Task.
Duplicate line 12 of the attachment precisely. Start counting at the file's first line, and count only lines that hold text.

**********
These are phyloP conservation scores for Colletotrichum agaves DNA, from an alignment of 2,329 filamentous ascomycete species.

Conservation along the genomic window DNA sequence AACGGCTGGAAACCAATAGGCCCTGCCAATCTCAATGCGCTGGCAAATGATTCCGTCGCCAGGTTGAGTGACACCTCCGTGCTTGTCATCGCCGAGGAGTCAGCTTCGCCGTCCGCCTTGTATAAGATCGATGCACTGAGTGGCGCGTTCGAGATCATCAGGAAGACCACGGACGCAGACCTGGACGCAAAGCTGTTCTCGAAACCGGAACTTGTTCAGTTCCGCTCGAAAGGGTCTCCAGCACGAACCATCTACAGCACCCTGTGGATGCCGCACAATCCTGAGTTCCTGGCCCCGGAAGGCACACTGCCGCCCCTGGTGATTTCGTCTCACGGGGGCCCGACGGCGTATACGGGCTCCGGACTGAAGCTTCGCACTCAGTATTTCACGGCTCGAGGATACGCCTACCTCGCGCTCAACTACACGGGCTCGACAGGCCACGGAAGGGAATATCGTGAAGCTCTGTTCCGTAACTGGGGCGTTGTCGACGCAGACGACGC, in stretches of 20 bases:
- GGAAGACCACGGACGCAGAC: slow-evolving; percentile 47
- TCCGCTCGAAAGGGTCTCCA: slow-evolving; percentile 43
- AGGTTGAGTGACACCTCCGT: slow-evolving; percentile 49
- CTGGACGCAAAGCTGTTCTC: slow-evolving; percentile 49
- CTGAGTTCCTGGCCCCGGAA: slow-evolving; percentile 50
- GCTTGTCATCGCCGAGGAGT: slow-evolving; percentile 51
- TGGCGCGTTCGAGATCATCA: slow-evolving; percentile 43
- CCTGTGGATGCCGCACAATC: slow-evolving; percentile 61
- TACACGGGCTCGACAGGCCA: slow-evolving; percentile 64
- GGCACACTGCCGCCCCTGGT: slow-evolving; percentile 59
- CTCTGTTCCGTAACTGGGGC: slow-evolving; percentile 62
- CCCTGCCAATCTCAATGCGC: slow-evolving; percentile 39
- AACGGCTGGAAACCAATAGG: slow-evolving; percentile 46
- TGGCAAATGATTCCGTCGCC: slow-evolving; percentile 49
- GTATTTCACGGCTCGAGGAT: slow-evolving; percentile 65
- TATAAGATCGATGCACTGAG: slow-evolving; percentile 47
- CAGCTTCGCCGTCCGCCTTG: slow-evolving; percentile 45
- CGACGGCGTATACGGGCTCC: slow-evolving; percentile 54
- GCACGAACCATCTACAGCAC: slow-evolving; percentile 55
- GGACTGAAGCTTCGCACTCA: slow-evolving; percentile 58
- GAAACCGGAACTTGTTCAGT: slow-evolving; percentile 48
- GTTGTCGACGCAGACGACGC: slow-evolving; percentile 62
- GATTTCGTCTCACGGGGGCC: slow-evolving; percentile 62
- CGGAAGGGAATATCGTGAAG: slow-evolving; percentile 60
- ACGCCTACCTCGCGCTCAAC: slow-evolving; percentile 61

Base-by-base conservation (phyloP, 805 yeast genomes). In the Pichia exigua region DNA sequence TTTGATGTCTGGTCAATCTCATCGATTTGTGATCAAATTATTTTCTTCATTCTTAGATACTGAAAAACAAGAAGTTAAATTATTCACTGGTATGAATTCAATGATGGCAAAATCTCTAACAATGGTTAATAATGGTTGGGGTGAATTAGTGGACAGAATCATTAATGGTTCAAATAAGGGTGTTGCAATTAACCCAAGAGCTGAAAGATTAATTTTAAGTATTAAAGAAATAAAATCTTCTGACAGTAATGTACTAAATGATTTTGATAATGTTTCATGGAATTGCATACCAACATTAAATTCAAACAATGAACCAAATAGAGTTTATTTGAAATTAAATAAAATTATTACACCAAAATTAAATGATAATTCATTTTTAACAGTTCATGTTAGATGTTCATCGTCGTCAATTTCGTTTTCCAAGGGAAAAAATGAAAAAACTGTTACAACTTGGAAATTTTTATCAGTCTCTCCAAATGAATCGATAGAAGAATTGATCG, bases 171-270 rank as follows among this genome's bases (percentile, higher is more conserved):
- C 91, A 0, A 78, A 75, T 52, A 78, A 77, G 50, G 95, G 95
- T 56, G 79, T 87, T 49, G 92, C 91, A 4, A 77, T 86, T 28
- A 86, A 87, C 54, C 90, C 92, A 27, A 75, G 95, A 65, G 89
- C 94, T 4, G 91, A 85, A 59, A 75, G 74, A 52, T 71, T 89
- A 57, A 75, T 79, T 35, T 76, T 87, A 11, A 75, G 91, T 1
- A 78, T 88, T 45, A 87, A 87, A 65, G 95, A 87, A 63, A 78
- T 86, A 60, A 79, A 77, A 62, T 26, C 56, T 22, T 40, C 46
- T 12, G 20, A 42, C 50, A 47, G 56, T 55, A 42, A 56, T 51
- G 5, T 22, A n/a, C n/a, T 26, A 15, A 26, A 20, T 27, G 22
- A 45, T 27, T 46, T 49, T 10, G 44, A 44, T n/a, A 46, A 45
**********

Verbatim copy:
- GGCACACTGCCGCCCCTGGT: slow-evolving; percentile 59